There was an unofficial strike at MansfieldCrown Farm’ pit (Nottinghamshire) in January 1919 when the Bolsover Co attempted to dismiss 25 men to make way for ex-servicemen who had been demobbed. The strike spread to Tibshelf, South Normanton and Pinxton. The servicemen were set on but no one was dismissed and the men returned to work.

Police Constable PC 61

My paternal Grandfather PC 61 James Herbert Bradley born at Hazleford, Nottingham, was the local Police Constable (‘Bobby’) for the Forest Town mining village in the 1920s and lived at 35 First Avenue. The several rows of terrace housing had been built by Bolsover Co for miners at Mansfield Crown Farm colliery, but that house allotted to the police force was equipped with an axe, a hose and standpipe and fire bucket hanging on the wall outside, for any emergency.

He was always known for not arresting anyone, but very quick to ‘feel their collar’, or use his white gloves across the face for a minor offence, or use his belt (and buckle) or truncheon for something more serious, to keep criminals in line particularly when he had been to the pub!

He had returned from distinguished war service as a Sergeant (and sniper) in the Second Battalion Grenadier Guards having been mentioned in despatches twice, and had been transferred from Hucknall Torkard another mining community, living at 4 Florence Street where he had begun his career in the Police Force, the Police station almost next door on the corner of the street.

Hucknall No1 Top and No2 Bottom pits had a large workforce between them. Hucknall No1 Top and No2 Bottom pits had a large workforce between them. His Grandfather (my Great Great Grandfather) John Bradley was a miner, probably working at Clifton Colliery as he lived not far away at Cotgrave village. My Grandmother Mary Ann Jones (lived at Barnby in the Willows near Newark), and before marriage, worked as a domestic servant for a Doctor in Nottingham for 1 shilling (5p) a week all found, with Wednesday afternoon off! My father Jack Bradley born at Hucknall but educated at the local school in Forest Town first found employment at Mansfield colliery on the screens in 1926 (died aged 92 on 9th December 2005).

He was moved to ganging supplies in the stockyard with ponies, a job he loved. However one day he picked up his pay tin to find an extra note – ‘services no longer required’. That was the system in those days. There was no comeback! In the 1930s my father worked at Pleasley for a time, bat picking on the screens.

In 1927 my grandfather was transferred to Sutton-in-Ashfield, living at 53 Martyn Avenue, until he retired in 1935, but was reinstated for the duration of the Second World War 1939-1945, due to the shortage of policemen. He died in his sleep, aged 81, after shovelling a load of coal into the coalhouse earlier in the day!

He was another one of my family "killed by coal"

 Pleasley Deepening

Shaft deepening began at Pleasley South shaft 1919-1923 (Stanton Ironworks Co).

Fatal Accident Due To Electric Shock

On 19th January 1919 at Cossall (Cossall Colliery Co Ltd), the first fatal accident due to electric shock from a coal cutter occurred.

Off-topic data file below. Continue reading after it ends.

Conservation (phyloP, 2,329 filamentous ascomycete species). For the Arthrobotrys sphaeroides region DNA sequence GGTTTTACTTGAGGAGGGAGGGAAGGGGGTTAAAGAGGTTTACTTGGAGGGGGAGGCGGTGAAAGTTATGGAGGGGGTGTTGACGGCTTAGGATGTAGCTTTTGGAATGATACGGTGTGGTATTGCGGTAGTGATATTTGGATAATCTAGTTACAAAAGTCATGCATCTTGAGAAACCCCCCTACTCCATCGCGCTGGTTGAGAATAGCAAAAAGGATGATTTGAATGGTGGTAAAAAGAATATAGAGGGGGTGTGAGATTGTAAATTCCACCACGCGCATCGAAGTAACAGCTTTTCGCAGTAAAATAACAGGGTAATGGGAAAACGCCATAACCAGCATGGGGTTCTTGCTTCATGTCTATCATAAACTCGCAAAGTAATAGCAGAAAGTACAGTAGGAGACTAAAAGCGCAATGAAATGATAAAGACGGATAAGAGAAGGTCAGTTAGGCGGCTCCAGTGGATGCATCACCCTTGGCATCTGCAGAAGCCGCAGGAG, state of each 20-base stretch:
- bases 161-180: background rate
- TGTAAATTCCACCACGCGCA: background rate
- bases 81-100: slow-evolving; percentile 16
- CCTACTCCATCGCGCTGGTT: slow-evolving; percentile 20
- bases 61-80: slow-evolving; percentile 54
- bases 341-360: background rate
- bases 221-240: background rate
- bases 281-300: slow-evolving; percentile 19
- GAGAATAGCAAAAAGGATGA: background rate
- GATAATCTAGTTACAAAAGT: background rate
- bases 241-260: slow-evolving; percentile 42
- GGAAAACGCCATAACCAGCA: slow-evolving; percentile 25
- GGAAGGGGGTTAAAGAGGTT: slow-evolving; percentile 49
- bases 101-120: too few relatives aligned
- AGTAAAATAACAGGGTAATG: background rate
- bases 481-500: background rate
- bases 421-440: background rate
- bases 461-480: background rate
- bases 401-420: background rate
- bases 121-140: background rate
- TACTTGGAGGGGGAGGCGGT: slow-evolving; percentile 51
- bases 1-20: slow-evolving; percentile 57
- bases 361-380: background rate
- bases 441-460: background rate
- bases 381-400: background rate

Explosion at Oxcroft

At Oxcroft (Derbyshire) (Oxcroft Colliery Co) on Sunday 6th April an explosion in the High Hazel seam killed 6 men, John William Chappel (27), Eli Hunt (..?), S Parkes (..?), George William Randall (31), James Taylor (30) and Elisha Whitehouse (53) and injured 6 others.

First Electric Lamps

The promised electric lamps were issued at New Hucknall colliery (New Hucknall Colliery Co) in March 1919 to all underground workers, probably the first pit in the country to do so.

The Sankey Commission of 20th March 1919 awarded a pay rise of 2s (10p) a day to over 16 years of age and 1s (5p) a day below 16. A further rise was awarded between 3s (15p) and 4s (20p) a day inclusive of the War wage.

The report also recommended that underground hours be reduced from 8 to 7 from 16th July 1919 and subject to the economic position of the Industry at the end of 1920 that underground hours be reduced to 6 per day from 13th July 1921 and surface workers hours to be 46½ per week exclusive of meal times. One penny (½p) per ton was to be collected on coal raised to improve housing and social amenities in each Colliery District.


Colliery Owners

Throughout the country there were some 3,000 pits owned by 1,500 companies, most of which were inefficient with little mechanisation. There were poor conditions generally and an appalling accident record. This led to the threat of a strike by the Triple Alliance of the miners, railway men and transport workers in February of 1919.


There was a County strike by Derbyshire miners from 16th July to 19th August 1919 over wages.

There were strikes at Nottinghamshire pits and in South Yorkshire at Birley (just 100 yards (90m) outside the North Derbyshire border but worked by Derbyshire miners). There were still 30 Derbyshire pits idle on 24th July 1919.  

7 Hour Day But No Nationalisation

The Sankey report of 1919 granted a 7-hour day (1919-1926), wage ‘rises’, but the proposed Nationalisation of the mines was rejected. From 16th July 1919 the 7 hour day began underground, again meaning a lowering of wages if on ‘piece-rate’. Nottinghamshire manpower was 41,979 underground and 52,883 on the surface.